In a new study, the Workplace Bullying Institute found that 27% of Americans have suffered abusive conduct at work and another 21% have witnessed it. Overall, 72% are aware that workplace bullying happens. Bullying was defined as either repeated mistreatment or “abusive conduct.” Only 4% of workers responded that they did not believe workplace bullying occurred.
The study found that 69% of the bullies were men and they targeted women 57% of the time. The 31% of bullies who are female, however, overwhelmingly bullied other women—68% compared to 32% who mistreated men in the workplace. Identifying the perpetrators also shed light on how corporate power dynamics play a role in abusive workplace behavior. The majority of bullying came from the top (56%), while only a third came from other coworkers.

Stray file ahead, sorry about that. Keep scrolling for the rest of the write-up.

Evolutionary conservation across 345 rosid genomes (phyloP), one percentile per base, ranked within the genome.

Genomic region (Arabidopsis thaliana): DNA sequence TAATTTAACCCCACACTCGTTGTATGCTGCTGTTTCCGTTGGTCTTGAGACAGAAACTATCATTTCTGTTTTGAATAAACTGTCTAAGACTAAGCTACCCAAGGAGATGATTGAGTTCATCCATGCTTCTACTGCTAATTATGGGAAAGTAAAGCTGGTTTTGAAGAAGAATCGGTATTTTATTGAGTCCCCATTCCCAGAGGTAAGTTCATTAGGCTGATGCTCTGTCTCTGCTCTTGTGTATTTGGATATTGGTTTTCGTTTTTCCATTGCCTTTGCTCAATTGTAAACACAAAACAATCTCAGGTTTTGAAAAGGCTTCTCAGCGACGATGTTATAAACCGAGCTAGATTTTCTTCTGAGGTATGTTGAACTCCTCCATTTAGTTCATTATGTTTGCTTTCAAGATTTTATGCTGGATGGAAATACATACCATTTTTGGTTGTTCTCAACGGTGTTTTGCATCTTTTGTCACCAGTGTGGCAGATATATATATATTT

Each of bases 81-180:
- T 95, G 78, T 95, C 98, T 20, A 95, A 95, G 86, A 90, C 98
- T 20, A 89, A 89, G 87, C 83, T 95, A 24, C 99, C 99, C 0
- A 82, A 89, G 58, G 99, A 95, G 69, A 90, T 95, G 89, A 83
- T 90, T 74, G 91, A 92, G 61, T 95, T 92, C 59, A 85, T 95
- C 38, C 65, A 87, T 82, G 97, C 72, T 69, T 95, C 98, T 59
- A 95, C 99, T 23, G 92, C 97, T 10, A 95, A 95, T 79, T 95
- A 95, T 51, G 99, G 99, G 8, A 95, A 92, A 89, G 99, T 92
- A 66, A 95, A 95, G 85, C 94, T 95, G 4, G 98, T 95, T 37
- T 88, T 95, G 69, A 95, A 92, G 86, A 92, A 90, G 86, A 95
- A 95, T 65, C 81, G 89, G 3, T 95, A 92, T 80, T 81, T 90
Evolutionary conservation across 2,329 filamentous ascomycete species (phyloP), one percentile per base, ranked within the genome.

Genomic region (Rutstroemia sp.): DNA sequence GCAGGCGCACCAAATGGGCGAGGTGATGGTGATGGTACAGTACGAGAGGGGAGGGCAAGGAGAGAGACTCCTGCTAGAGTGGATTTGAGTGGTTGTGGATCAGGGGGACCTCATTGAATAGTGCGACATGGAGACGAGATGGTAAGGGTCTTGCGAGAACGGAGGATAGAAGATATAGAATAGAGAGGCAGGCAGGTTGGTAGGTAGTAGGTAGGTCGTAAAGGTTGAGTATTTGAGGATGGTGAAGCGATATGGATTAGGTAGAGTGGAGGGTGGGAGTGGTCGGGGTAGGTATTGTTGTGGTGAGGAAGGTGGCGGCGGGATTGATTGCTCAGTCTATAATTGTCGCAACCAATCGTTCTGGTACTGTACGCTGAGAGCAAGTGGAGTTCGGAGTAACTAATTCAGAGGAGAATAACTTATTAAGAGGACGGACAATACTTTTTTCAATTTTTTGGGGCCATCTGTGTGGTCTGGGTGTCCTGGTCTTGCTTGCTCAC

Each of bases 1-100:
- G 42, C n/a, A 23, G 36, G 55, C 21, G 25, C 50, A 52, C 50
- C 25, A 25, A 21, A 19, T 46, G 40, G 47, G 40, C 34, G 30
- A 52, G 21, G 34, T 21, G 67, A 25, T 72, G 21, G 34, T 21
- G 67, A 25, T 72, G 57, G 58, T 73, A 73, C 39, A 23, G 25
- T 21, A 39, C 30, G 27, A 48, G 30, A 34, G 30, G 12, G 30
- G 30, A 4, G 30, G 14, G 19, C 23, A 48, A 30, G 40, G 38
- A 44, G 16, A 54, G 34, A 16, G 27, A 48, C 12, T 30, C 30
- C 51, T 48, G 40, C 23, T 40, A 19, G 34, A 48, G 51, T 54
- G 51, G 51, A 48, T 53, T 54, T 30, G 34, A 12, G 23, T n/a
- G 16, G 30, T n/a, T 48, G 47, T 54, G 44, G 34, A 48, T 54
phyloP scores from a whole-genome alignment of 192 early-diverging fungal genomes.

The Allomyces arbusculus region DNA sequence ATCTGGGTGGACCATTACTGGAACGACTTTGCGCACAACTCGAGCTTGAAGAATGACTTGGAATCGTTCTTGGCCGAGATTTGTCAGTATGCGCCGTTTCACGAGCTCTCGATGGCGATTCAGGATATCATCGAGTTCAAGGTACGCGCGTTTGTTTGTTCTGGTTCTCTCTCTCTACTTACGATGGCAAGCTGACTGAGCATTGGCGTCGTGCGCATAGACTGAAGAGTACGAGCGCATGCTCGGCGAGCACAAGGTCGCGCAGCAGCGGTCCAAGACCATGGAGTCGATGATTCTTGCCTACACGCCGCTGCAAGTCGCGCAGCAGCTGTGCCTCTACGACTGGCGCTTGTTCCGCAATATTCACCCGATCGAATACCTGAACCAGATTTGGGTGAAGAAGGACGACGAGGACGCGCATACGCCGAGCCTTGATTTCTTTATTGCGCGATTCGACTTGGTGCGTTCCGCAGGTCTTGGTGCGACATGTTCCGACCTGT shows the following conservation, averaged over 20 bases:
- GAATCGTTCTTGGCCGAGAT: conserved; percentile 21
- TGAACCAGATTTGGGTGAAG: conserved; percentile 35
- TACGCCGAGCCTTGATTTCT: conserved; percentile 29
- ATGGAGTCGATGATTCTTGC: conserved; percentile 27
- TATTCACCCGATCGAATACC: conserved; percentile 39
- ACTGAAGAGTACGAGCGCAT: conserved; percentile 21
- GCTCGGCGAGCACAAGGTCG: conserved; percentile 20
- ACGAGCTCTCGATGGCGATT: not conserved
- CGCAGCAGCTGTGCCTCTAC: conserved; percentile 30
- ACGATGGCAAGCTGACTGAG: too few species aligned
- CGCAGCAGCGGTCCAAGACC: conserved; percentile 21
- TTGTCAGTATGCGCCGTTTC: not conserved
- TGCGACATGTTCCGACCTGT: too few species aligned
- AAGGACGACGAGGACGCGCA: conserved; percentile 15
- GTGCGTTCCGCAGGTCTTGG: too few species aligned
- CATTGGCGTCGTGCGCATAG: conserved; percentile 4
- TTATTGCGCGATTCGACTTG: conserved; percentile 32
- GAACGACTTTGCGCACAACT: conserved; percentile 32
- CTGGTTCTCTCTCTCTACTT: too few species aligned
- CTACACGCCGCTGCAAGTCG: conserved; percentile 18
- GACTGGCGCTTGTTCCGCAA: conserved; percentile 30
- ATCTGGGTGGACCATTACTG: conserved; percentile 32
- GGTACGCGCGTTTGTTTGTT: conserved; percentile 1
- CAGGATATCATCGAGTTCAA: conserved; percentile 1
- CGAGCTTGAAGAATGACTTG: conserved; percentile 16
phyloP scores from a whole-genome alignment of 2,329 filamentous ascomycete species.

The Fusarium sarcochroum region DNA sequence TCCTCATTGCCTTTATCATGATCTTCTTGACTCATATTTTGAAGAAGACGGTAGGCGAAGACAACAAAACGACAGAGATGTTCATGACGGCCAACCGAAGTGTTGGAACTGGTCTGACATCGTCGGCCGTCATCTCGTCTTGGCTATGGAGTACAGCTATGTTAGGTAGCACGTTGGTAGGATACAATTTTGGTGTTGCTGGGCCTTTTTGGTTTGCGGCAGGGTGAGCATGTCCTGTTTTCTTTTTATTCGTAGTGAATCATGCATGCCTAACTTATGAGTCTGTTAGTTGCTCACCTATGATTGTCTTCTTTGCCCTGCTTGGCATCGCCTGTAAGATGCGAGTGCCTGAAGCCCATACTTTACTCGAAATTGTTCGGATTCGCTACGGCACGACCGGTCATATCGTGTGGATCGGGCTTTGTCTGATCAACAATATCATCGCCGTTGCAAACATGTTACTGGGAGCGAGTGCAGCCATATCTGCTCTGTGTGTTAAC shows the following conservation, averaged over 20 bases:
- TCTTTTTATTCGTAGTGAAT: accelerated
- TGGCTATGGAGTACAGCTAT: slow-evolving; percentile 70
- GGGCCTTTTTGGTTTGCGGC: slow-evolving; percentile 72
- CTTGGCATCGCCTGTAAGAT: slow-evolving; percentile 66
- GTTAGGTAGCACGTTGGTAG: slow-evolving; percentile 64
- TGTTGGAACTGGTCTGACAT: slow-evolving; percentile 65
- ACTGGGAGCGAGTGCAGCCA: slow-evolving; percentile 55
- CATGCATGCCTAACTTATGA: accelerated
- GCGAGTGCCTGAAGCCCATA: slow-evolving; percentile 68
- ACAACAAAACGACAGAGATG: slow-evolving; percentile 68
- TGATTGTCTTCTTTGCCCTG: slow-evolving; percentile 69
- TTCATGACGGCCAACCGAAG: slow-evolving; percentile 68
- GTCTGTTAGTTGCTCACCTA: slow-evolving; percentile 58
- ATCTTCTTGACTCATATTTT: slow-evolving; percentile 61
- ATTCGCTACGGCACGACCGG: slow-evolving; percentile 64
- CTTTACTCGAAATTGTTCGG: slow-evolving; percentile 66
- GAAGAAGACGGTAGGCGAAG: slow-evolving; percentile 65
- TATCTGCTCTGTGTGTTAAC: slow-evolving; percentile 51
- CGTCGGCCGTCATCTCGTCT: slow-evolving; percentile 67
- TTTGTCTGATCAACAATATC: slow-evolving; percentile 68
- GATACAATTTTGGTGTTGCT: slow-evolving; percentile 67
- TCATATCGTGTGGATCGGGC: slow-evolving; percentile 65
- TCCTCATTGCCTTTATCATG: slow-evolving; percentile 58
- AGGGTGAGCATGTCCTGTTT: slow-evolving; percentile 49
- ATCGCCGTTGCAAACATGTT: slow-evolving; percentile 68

“Sadly, what stops bullying the most is requiring the target to lose her or his job,” said Gary Namie, director of the Workplace Bullying Institute. According to the survey, in 61% of cases, the bullying only stops when the target quits, is fired or forced out.
Employer reactions are failing employees—and may open many companies to costs from turnover or even legal liability:
Check out the infographic below for more insight into workplace bullying: